If you are one of the vast majority of modern workers you are sitting at a desk looking at this screen. Are you daydreaming about a lush paradise? Stand up, stretch your fingers and toes, and look out the window.
What kind of paradise do you see?
Do you see street trees and the occasional landscaped bush? A bubbling fountain or a rooftop garden? Or is your environment built of concrete plazas, brick walls, and a parking lot?
Balancing work and personal goals is an ongoing task. Claiming your weekend, taking care of your mind and body, and spending time with friends and family is vital. During your regular ‘ole Tuesday afternoon, taking a small break can also be beneficial.
Recent research encourages small, intentional “micro-breaks” like standing up and looking out the window.
How can such a micro-break benefit you? How is your brain and body reacting? Kate Lee and her colleagues at the University of Melbourne are asking these exact questions.
“How do we go about incorporating green microbreaks into our workday? How long do they need to be? How frequently do we need them? How long can the benefits last? These are things we need to be thinking about.”
Lee’s study measured attentional levels of participants engaging in menial computer tasks. After five minutes of a task, participants looked at a green roof or a concrete roof image for 40 seconds, then went back to work. Those who took a green roof micro-break performed better at the task. The behavioral measure used—the sustained attention to response task (SART)—has previously been mapped against brain imaging. Research already shows us that the brain responds in a predictable way when people tap their sustained attention. Evidence that “viewing nature” supports better sustained attention is a new but promising line of research. Evidence for the many health benefits of spending time in nature is strong.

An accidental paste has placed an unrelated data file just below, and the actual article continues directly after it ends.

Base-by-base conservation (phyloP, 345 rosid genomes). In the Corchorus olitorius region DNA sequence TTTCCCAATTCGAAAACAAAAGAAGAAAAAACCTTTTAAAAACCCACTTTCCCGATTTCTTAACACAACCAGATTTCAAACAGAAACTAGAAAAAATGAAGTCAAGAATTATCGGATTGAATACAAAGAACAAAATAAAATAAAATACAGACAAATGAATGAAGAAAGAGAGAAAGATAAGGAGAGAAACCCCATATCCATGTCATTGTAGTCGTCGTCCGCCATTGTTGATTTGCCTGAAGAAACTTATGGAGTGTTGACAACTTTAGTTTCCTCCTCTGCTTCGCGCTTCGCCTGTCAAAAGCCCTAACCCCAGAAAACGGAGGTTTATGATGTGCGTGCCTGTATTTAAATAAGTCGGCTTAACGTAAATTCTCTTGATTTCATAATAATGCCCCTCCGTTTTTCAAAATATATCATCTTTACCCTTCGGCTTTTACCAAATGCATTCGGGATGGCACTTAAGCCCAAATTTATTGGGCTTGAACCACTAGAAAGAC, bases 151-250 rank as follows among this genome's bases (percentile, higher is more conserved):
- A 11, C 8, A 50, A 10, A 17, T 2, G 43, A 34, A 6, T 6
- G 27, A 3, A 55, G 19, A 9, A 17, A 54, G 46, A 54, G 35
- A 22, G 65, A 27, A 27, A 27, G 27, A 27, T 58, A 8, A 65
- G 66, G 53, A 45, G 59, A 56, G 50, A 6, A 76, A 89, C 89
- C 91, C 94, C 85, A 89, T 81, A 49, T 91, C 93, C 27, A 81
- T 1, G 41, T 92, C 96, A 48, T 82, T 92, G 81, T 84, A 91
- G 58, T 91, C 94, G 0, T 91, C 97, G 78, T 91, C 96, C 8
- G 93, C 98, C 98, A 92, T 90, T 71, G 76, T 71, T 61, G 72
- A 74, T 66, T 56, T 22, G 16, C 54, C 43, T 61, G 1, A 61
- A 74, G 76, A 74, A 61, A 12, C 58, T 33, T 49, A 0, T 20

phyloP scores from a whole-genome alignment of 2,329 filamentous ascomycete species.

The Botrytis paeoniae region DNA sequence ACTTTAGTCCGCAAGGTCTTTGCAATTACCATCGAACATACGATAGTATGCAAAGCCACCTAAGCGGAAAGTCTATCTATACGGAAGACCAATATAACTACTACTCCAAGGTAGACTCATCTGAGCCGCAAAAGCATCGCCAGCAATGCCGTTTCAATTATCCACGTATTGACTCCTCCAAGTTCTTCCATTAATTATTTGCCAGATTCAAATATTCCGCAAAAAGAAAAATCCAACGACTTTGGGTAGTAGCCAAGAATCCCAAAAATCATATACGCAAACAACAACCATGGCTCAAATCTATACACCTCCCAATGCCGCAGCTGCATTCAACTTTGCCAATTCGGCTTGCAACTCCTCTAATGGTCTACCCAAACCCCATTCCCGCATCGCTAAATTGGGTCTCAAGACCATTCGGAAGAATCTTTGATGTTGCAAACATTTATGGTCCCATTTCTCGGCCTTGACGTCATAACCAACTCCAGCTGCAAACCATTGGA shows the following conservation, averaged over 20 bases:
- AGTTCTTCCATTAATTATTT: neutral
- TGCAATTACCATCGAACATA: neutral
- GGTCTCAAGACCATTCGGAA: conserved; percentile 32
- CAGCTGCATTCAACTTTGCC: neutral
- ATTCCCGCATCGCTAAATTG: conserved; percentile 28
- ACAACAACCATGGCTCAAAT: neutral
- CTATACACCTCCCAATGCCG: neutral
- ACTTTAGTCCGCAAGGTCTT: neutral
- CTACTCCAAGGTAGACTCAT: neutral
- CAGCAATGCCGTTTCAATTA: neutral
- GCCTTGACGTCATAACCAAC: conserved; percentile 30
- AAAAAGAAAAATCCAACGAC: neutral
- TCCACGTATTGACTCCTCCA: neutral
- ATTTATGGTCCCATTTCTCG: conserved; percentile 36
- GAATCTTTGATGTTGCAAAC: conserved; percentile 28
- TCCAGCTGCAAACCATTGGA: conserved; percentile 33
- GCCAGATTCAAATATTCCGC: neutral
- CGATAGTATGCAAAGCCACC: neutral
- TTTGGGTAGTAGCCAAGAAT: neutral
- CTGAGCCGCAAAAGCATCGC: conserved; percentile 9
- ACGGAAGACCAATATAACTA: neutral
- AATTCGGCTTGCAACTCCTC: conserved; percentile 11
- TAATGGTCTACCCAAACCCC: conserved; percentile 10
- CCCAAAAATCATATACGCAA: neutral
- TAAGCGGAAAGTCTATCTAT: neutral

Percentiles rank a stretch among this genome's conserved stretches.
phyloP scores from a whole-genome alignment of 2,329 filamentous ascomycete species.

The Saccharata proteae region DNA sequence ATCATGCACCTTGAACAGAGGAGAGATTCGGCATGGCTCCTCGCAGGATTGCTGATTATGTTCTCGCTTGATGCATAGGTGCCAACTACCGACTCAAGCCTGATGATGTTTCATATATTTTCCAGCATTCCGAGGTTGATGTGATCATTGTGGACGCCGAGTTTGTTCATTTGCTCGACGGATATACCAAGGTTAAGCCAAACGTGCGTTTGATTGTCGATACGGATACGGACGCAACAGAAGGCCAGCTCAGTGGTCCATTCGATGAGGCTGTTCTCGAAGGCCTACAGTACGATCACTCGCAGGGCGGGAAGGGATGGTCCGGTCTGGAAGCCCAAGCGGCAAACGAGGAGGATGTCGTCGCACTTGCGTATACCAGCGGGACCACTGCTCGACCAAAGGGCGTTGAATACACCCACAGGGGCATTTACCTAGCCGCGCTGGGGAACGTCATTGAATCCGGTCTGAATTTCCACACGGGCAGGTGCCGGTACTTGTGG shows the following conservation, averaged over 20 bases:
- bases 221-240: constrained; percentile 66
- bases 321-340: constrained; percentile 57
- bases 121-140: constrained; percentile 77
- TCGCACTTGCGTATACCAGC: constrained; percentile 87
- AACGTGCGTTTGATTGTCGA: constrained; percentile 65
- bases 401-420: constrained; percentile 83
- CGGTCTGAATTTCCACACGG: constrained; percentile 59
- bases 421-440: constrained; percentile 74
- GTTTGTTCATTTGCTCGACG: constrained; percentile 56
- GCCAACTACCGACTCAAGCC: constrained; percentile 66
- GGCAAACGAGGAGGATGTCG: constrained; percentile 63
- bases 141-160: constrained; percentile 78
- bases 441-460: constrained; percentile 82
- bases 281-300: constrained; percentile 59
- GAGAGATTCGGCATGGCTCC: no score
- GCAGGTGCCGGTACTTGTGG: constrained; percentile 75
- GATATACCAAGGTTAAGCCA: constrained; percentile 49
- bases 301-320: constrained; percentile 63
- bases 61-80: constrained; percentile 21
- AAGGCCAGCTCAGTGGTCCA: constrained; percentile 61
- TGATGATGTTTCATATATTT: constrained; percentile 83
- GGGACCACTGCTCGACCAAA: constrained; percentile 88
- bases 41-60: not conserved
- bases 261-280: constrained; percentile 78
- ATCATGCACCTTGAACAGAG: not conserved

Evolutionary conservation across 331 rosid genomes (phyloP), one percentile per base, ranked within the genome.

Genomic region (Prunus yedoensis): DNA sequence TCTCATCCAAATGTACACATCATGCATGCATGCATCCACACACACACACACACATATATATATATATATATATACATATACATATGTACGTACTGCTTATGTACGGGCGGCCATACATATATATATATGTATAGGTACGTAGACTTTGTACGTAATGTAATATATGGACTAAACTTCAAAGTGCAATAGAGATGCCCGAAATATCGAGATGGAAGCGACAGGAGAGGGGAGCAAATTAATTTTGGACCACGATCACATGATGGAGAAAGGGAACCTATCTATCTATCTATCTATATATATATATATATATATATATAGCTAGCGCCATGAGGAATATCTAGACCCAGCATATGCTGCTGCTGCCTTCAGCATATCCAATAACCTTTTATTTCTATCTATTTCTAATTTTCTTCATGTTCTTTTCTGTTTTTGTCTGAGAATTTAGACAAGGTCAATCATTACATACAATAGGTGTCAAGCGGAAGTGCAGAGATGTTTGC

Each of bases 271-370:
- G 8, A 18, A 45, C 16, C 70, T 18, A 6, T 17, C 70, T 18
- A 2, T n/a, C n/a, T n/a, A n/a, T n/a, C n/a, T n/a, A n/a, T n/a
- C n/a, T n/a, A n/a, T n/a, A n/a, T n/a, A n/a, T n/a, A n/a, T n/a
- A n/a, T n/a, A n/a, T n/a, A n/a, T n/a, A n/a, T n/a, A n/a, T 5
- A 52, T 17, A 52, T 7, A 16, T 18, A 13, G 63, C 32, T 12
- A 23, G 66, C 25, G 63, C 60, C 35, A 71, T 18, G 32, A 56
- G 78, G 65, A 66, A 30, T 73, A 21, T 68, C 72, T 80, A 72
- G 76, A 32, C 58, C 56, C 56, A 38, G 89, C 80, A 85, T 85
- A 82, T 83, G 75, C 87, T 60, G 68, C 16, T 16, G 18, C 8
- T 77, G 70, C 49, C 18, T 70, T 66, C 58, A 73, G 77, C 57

Views of nature can boost attention and mood over minutes to hours. Attention, in particular, can improve after experiencing or viewing ‘restorative’ nature scenes. People living and working in high-rise city buildings, who have restricted views of nature, may have views of “green roofs” rather than a large park or mountain. Green roofs are typically installed on building rooftops for environmental benefits but there is value in considering other benefits for the millions of people looking out their office window everyday.
The International Green Roof and Greenwall Projects database is one example of an ongoing effort to promote and map green roof access. Some U.S. cities, such as Washington D.C. offer incentives for green roof installation.